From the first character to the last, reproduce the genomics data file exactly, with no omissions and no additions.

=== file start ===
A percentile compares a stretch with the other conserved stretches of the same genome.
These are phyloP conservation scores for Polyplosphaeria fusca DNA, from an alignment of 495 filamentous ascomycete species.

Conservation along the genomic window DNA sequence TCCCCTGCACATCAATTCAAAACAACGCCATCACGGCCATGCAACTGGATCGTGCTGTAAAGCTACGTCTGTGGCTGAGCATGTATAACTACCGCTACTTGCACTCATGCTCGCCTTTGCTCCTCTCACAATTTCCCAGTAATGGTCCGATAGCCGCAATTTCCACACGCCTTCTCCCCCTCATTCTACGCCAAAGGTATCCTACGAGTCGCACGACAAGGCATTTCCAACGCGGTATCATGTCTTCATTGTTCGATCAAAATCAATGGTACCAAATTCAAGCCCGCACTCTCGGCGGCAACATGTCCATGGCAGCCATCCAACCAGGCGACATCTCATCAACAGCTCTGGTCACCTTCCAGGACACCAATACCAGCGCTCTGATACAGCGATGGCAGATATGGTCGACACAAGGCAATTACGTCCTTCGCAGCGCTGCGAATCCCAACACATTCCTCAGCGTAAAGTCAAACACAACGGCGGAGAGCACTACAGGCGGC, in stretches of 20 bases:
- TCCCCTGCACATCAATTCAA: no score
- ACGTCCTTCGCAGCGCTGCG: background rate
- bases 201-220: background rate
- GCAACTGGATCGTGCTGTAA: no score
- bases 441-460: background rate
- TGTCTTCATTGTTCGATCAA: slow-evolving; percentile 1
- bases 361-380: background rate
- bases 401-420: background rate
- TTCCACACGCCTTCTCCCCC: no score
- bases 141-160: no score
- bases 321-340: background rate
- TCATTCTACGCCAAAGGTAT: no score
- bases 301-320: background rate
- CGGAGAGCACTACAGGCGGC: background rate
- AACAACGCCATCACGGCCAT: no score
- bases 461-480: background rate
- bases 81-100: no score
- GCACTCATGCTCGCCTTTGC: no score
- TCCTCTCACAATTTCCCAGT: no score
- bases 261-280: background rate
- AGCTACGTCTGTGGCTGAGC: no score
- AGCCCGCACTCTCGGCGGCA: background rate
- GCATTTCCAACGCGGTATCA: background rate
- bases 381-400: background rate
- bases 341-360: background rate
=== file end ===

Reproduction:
A percentile compares a stretch with the other conserved stretches of the same genome.
These are phyloP conservation scores for Polyplosphaeria fusca DNA, from an alignment of 495 filamentous ascomycete species.

Conservation along the genomic window DNA sequence TCCCCTGCACATCAATTCAAAACAACGCCATCACGGCCATGCAACTGGATCGTGCTGTAAAGCTACGTCTGTGGCTGAGCATGTATAACTACCGCTACTTGCACTCATGCTCGCCTTTGCTCCTCTCACAATTTCCCAGTAATGGTCCGATAGCCGCAATTTCCACACGCCTTCTCCCCCTCATTCTACGCCAAAGGTATCCTACGAGTCGCACGACAAGGCATTTCCAACGCGGTATCATGTCTTCATTGTTCGATCAAAATCAATGGTACCAAATTCAAGCCCGCACTCTCGGCGGCAACATGTCCATGGCAGCCATCCAACCAGGCGACATCTCATCAACAGCTCTGGTCACCTTCCAGGACACCAATACCAGCGCTCTGATACAGCGATGGCAGATATGGTCGACACAAGGCAATTACGTCCTTCGCAGCGCTGCGAATCCCAACACATTCCTCAGCGTAAAGTCAAACACAACGGCGGAGAGCACTACAGGCGGC, in stretches of 20 bases:
- TCCCCTGCACATCAATTCAA: no score
- ACGTCCTTCGCAGCGCTGCG: background rate
- bases 201-220: background rate
- GCAACTGGATCGTGCTGTAA: no score
- bases 441-460: background rate
- TGTCTTCATTGTTCGATCAA: slow-evolving; percentile 1
- bases 361-380: background rate
- bases 401-420: background rate
- TTCCACACGCCTTCTCCCCC: no score
- bases 141-160: no score
- bases 321-340: background rate
- TCATTCTACGCCAAAGGTAT: no score
- bases 301-320: background rate
- CGGAGAGCACTACAGGCGGC: background rate
- AACAACGCCATCACGGCCAT: no score
- bases 461-480: background rate
- bases 81-100: no score
- GCACTCATGCTCGCCTTTGC: no score
- TCCTCTCACAATTTCCCAGT: no score
- bases 261-280: background rate
- AGCTACGTCTGTGGCTGAGC: no score
- AGCCCGCACTCTCGGCGGCA: background rate
- GCATTTCCAACGCGGTATCA: background rate
- bases 381-400: background rate
- bases 341-360: background rate